HB 1750: Lets pharmacists dispense naloxone, an opioid overdose antidote, to patients who don't have a prescription.

SB 1027: Allows “pharmaceutical processors” – after obtaining a permit from the state Board of Pharmacy and under the supervision of a licensed pharmacist – to grow low-THC cannabis, manufacture the oil and then provide it to epilepsy patients who have a written certification from a doctor.

HB 2051 & SB 1091: Will eliminate the state’s punishment of automatically suspending the driver’s license of adults convicted of simple marijuana possession.

HB 1656: Prohibits health insurance policies and plans from holding proton radiation therapy to a higher standard of clinical evidence for benefit coverage decisions than is applied for other types of radiation therapy treatment.

HB 1913: Creates a new requirement that purchasers of cigarettes specifically for resale must apply for a special exemption certificate from the Dept. of Taxation in order not to be liable for the payment of sales tax.


HB 1392: Gives schools the option of hiring armed security guards as school board employees, but only if the guard is a retired law enforcement officer who has been retired for 10 years or less.

HB 2308 & SB 1465: Adds conservation officers retired from the Department of Conservation and Recreation to the list of retired persons eligible to carry a concealed handgun without a permit.

HB 2325: Requires applicants for a concealed handgun permit to present one valid form of government-issued photo identification.

SB 889: Exempts retired probation and parole officers who have completed 15 years of service from concealed handgun permit application fees.

HB 2424: Exempts from the prohibition on carrying a concealed handgun a retired or resigned attorney for the Commonwealth or assistant attorney for the Commonwealth who (i) was not terminated for cause and served at least 10 years prior to his retirement or resignation; (ii) during the most recent 12-month period, has met, at his own expense, the standards for qualification in firearms training for active law-enforcement officers in the Commonwealth; (iii) carries with him written proof of consultation with and favorable review of the need to carry a concealed handgun issued by the attorney for the Commonwealth from whose office he retired or resigned; and (iv) meets the requirements of a "qualified retired law enforcement officer."

HB 2429: Provides that any person who is not a resident of the Commonwealth and who is prohibited from purchasing, possessing, or transporting any firearm in the Commonwealth due to an acquittal by reason of insanity, being adjudicated mentally incompetent or incapacitated, or being involuntarily admitted or ordered to outpatient treatment may petition for the restoration of such rights in the general district court of the city or county in which the most recent of such proceedings occurred.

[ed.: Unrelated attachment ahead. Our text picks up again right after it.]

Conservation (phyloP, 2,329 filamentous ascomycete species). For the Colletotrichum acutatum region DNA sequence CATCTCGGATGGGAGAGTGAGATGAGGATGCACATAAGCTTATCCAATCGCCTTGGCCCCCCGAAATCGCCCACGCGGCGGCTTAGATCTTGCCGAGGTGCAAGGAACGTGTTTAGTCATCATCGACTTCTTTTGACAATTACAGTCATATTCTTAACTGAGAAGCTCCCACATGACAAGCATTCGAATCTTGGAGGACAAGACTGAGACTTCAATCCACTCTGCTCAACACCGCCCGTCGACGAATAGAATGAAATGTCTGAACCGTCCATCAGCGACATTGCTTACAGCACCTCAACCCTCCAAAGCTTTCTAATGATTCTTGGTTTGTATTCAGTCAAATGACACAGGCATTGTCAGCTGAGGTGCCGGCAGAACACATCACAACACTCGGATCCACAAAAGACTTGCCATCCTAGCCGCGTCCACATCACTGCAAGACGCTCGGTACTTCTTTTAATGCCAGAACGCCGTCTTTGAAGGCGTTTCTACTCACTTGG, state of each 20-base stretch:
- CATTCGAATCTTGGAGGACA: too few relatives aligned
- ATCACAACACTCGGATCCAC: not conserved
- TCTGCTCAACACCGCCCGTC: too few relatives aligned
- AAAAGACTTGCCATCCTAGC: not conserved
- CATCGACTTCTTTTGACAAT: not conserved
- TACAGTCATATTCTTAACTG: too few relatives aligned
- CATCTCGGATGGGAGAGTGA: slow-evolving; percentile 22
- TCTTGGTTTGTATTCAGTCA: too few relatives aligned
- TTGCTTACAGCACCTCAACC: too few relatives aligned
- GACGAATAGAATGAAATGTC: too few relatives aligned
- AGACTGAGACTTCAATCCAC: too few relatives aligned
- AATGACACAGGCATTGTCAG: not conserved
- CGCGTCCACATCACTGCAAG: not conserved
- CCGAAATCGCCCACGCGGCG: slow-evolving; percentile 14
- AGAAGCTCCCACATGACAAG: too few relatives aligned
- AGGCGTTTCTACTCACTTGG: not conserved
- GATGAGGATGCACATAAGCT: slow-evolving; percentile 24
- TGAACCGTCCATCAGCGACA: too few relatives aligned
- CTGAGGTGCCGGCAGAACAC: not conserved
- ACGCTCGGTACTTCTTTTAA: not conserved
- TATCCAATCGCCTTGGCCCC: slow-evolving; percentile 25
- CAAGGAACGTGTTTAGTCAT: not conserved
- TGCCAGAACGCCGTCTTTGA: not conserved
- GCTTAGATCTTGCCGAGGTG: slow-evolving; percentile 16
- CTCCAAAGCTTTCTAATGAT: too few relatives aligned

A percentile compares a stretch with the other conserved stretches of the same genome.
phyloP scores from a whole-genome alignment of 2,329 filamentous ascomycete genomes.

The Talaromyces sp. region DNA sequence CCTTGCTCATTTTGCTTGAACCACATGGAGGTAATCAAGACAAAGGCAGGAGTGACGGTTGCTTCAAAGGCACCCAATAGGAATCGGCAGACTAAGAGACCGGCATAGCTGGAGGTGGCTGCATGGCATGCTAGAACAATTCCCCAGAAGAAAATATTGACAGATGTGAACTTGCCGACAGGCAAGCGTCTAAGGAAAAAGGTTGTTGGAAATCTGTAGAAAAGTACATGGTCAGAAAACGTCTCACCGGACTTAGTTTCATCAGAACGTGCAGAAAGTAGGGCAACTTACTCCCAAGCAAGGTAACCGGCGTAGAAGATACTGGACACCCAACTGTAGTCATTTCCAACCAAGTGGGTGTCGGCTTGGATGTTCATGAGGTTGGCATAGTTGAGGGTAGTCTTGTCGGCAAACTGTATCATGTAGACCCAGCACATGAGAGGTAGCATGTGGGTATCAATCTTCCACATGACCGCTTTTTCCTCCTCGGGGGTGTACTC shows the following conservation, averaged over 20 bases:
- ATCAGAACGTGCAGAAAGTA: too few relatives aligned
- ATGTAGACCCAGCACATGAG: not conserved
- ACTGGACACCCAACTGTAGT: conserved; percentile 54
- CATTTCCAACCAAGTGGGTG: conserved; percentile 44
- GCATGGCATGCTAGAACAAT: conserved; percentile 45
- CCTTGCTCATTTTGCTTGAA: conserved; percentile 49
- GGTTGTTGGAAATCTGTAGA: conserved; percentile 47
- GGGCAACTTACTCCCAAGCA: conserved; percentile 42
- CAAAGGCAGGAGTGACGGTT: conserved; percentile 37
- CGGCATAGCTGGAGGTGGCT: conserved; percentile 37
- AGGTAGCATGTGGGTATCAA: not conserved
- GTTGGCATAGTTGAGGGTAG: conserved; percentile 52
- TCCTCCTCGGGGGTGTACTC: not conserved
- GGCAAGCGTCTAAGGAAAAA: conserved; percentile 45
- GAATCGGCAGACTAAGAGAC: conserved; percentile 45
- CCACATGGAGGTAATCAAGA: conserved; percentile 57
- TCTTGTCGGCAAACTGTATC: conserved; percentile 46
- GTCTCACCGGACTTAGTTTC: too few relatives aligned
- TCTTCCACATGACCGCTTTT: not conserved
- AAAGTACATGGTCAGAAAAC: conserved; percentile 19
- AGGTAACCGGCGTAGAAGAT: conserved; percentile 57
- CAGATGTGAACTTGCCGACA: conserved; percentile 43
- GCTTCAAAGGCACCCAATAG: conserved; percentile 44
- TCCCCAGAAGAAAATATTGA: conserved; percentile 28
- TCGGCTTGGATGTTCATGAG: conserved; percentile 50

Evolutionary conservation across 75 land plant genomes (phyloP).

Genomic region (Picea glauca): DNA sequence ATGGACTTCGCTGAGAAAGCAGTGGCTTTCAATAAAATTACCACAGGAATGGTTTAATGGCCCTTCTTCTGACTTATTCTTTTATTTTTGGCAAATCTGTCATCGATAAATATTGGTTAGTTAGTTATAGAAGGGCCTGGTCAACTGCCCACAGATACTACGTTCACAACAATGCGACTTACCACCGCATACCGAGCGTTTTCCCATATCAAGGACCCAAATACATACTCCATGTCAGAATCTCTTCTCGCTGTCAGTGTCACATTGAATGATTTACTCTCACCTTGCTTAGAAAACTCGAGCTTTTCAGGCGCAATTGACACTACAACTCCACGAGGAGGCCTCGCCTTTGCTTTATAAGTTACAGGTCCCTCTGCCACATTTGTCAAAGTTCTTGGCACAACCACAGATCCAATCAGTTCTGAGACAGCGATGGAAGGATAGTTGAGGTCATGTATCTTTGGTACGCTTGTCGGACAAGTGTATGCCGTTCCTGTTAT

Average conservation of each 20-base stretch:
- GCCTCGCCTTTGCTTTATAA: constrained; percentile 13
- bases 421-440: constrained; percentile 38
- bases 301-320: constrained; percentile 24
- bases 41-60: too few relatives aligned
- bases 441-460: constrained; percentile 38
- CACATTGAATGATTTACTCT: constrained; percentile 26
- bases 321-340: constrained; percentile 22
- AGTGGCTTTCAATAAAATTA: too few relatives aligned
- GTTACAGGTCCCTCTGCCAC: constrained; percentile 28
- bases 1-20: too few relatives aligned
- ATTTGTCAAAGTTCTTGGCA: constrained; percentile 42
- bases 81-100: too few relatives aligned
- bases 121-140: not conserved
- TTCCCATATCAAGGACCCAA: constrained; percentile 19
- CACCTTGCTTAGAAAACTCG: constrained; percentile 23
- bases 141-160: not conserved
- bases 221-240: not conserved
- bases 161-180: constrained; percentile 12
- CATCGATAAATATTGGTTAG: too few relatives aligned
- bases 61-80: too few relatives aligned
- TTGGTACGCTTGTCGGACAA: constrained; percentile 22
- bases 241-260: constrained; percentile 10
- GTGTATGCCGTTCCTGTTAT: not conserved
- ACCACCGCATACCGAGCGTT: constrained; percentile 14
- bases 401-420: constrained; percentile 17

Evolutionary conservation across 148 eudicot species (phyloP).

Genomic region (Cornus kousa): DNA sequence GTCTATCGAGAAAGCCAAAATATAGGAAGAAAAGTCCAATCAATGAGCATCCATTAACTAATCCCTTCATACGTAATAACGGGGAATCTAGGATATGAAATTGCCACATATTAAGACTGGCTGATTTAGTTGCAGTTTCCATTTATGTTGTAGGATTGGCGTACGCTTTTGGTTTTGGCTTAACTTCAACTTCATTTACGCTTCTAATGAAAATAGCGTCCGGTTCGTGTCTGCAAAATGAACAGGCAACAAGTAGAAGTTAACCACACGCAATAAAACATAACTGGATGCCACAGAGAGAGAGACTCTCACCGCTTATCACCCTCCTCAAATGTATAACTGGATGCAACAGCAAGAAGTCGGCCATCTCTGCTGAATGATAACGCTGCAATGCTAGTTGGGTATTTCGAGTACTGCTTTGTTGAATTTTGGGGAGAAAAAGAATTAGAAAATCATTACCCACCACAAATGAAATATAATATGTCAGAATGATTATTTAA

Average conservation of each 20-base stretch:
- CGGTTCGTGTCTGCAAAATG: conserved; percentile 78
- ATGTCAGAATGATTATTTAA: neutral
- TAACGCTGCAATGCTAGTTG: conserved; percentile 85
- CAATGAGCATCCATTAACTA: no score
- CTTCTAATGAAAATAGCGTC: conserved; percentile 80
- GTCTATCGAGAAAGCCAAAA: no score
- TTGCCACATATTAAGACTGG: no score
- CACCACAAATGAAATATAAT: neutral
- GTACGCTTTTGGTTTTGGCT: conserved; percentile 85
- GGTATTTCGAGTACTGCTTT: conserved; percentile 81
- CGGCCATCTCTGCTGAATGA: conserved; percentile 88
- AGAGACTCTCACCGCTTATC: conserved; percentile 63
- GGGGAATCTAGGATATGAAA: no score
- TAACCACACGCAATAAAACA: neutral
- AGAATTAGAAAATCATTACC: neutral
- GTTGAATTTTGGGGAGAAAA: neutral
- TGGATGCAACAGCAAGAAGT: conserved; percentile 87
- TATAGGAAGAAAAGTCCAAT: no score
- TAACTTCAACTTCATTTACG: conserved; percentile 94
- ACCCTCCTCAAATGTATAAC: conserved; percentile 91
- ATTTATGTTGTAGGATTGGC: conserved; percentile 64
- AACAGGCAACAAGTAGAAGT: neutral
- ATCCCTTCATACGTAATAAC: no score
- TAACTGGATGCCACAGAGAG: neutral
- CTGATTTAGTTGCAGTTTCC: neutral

SB 1533: Permits nonviolent felons to possess, transport, and carry muzzle-loading firearms and black powder in a quantity not exceeding five pounds if it is intended to be used solely for sporting, recreational, or cultural purposes in muzzle-loading firearms.


HB 1763: Creates a new type of specialty license plate aimed at reducing distracted driving.

HB 2201: Makes the fine for blocking the 'fast lane' a mandatory $100, instead of up to $250.


HB 1568 & SB 897: Virginia day care workers will have to undergo fingerprinting for a criminal background check by September. Previously, workers at churches and small, home-based centers not licensed by the state weren't included in the requirement.

HB 2290: Requires schools to teach teen drivers how to act and what to do when they are pulled over by police.

HB 1485: Includes in the list of certain sex offenses that prohibit a person convicted of such offenses from being or residing in proximity to schools and certain other property where children congregate or from working on school property.


HB 2381: Changes the description of a “dangerous dog” in a way that could put fewer animals on a state registry.

SB 852: Brokers and breeders who sell dogs to pet shops must have a valid license from the U.S. Department of Agriculture and pet stores may not procure a dog “from a person who has received citations for one critical violation or three or more noncritical violations from the USDA in the two years prior to receiving the dog."

HB 1477: Allows local governments to provide lifetime licenses for cats and dogs for a maximum fee of $50. (The cost of an annual pet license will remain at up to $10.)


SB 1063: Empowers the state Board of Corrections to investigate inmate deaths in local and regional jails.

SB 1501: Provides that for any physical evidence recovery kit that was received by a law-enforcement agency prior to July 1, 2016, and submitted for analysis, the victim, a parent or guardian of a minor victim, or the next of kin of a deceased victim shall be notified of the completion of the analysis and shall, upon request, receive information regarding the results of any analysis from the law-enforcement agency.